Is this a YA or an adult story? If you’ve read it, what do you think?
We have a great protagonist, Ash, who is a girl disguised as a boy, a trope I always enjoy if it’s well done. Except she’s not a girl, really. She’s young, but she’s an adult woman.
Ash is 21. She’s passing herself off as an almost-17-year-old boy.
What I like best about Ash: her adult-ness. She can pretend to be a teenage boy quite well, but then she can pretend to be practically anything — she’s a social chameleon, good at observing the social milieu and adjusting her own behavior to get everyone else to do what she needs them to do. She’s not mean about it, but she’s definitely manipulative.
That’s not what makes me declare that she’s an adult, though.
Ash is not just good at sliding into and out of social groups, she’s also good at setting aside her own feelings in order to pursue a goal. Not only that, but if she starts to get angsty, she cuts it off and takes decisive action instead. Not only that, but she automatically moves to protect others, especially children. And not only that, but that scene where she is maneuvering the Rhoi’s heir out of his new fear of heights, that is totally an adult interacting with a boy.
Mind you, I love Ash. But she doesn’t strike me as a YA heroine.
Thornaster is an excellent male lead and his reaction when he finds out Ash is actually a woman is perfect. It’s entertaining how little the revelation matters, in fact; this is one book where it’s not a disaster for the girl to be unmasked. Not only is Ash perfectly capable of dealing with the fallout and anything but emotionally overwhelmed by being revealed, but also she’s surrounded by people who are surprised, but who handle it. I liked this, because I almost always enjoy competent protagonists and dislike angst. But it’s an unusual treatment of the girl-passing-as-boy scenario.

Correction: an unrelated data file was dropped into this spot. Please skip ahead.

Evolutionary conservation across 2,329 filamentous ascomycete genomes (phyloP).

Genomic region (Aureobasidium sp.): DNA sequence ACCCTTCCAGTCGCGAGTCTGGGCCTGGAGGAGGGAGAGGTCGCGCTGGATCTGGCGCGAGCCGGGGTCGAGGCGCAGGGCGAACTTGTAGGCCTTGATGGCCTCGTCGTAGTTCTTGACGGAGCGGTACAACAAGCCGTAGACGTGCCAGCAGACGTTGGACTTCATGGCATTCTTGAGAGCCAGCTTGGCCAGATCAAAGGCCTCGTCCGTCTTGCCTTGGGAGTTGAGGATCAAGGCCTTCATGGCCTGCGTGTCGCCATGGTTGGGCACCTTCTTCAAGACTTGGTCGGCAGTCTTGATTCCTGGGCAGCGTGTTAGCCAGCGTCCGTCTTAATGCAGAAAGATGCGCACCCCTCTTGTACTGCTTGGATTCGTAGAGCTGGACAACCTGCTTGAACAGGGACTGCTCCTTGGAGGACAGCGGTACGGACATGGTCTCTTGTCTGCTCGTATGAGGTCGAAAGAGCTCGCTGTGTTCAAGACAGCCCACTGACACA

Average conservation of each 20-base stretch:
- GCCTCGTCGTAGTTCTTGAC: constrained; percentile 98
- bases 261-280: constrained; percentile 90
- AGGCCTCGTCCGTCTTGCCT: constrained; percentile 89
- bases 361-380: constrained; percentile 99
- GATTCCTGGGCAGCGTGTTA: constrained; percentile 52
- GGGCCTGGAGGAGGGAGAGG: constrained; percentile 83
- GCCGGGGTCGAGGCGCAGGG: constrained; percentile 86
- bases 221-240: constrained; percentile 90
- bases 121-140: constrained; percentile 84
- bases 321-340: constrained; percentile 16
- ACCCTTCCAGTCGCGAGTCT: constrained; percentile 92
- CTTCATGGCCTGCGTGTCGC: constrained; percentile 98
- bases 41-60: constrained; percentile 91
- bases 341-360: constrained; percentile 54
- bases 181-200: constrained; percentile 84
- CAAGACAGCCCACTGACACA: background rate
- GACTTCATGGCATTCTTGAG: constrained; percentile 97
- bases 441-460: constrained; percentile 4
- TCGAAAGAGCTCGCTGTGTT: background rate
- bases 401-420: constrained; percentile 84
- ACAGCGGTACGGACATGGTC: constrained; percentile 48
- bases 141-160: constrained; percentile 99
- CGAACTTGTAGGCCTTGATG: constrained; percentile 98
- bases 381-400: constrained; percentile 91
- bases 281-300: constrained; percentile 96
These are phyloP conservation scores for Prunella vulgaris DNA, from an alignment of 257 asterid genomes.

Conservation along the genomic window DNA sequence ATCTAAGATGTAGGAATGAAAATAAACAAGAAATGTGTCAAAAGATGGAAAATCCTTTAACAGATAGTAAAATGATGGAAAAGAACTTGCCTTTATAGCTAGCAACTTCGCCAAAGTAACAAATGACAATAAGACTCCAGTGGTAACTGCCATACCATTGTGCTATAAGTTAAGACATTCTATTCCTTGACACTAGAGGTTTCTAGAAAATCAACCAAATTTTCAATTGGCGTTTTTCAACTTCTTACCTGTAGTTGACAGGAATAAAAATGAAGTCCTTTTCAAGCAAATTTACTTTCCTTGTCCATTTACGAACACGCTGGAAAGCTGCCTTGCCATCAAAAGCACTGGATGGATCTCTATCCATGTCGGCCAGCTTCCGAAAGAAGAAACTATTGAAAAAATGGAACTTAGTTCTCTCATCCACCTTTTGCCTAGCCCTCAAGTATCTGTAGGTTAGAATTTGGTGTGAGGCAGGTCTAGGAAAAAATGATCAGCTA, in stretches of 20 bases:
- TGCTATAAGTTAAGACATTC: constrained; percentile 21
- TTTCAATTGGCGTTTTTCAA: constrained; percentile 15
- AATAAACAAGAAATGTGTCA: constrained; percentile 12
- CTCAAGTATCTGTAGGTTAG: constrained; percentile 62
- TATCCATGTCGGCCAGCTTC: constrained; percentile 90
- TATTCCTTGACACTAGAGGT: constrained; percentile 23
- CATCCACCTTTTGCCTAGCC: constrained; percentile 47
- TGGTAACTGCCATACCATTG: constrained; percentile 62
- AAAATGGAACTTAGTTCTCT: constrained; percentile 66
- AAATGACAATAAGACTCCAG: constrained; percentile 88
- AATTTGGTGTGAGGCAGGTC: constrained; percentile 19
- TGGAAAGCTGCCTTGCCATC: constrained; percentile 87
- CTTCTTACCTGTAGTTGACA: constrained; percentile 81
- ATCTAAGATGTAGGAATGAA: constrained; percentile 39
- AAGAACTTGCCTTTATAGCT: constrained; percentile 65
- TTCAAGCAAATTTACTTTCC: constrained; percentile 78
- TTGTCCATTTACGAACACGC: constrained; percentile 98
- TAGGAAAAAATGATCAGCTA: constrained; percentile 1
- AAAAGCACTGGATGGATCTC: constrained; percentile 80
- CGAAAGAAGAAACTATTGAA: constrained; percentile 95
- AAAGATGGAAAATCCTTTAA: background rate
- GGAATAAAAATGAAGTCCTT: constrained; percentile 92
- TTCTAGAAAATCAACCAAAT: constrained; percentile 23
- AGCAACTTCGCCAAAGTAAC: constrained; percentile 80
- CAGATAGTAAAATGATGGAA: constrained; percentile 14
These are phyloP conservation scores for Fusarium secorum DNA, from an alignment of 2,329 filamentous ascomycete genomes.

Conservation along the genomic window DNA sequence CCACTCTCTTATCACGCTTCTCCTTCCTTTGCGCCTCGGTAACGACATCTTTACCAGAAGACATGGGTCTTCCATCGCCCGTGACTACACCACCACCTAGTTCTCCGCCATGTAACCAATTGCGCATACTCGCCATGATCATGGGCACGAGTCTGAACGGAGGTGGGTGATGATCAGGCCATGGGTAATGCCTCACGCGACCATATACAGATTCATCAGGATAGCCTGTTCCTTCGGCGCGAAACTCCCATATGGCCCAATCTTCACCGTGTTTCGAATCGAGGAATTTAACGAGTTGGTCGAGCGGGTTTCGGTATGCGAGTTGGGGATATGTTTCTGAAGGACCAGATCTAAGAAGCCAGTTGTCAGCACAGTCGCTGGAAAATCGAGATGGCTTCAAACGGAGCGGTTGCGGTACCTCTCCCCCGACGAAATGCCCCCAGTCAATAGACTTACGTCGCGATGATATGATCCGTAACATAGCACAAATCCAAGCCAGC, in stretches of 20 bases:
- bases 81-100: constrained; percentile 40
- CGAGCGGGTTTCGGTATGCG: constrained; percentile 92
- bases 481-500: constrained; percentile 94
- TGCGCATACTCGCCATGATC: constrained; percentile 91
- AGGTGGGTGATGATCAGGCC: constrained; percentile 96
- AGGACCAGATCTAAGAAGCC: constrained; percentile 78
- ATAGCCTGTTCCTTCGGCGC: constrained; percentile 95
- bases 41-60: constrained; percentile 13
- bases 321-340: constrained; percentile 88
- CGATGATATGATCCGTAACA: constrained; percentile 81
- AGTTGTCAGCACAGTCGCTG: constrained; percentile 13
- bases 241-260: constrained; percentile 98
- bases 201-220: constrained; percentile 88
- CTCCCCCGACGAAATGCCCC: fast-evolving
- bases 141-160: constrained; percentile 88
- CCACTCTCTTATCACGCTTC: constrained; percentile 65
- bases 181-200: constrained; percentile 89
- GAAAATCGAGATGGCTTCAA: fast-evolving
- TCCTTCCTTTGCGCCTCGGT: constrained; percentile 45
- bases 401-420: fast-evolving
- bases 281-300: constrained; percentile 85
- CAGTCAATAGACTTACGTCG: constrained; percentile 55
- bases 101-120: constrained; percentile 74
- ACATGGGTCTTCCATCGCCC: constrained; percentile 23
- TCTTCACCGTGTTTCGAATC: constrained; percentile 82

The metaphysical background is the other thing I particularly liked in this story. The stars really are gods, the Sun and the Earth really do bring forth life in a very direct way, it’s all ornate and interesting. I like the butterflies and moths, and *naturally* I particularly like the phoenixes.
I will say, the clutter of names and titles at the beginning could be confusing. Also, this is one murder mystery where a lot of motivations are left dark. Was it *all* mind control weirdness or did some of those people know what they were doing? Why and how did the main bad guy survive? What *about* the mage who was killing herbalists, where did she come from and why did she get involved? She didn’t seem to get a lot out of her presumed deal with the bad guy. I actually felt quite sorry for her, not to mention that the motive for killing the herbalists in the first place seemed thin to me. Also, the final resolution of the problem seemed unduly brisk and simple, though I suppose having gods on your side would be helpful at those moments.
So I’m not sure I would say this is a story to read for plot. If that’s the main thing you enjoy, this one might not be your favorite. But Ash and Thornaster are delightful, watching their relationship develop is a pleasure, and I will certainly be coming back to re-read this one again.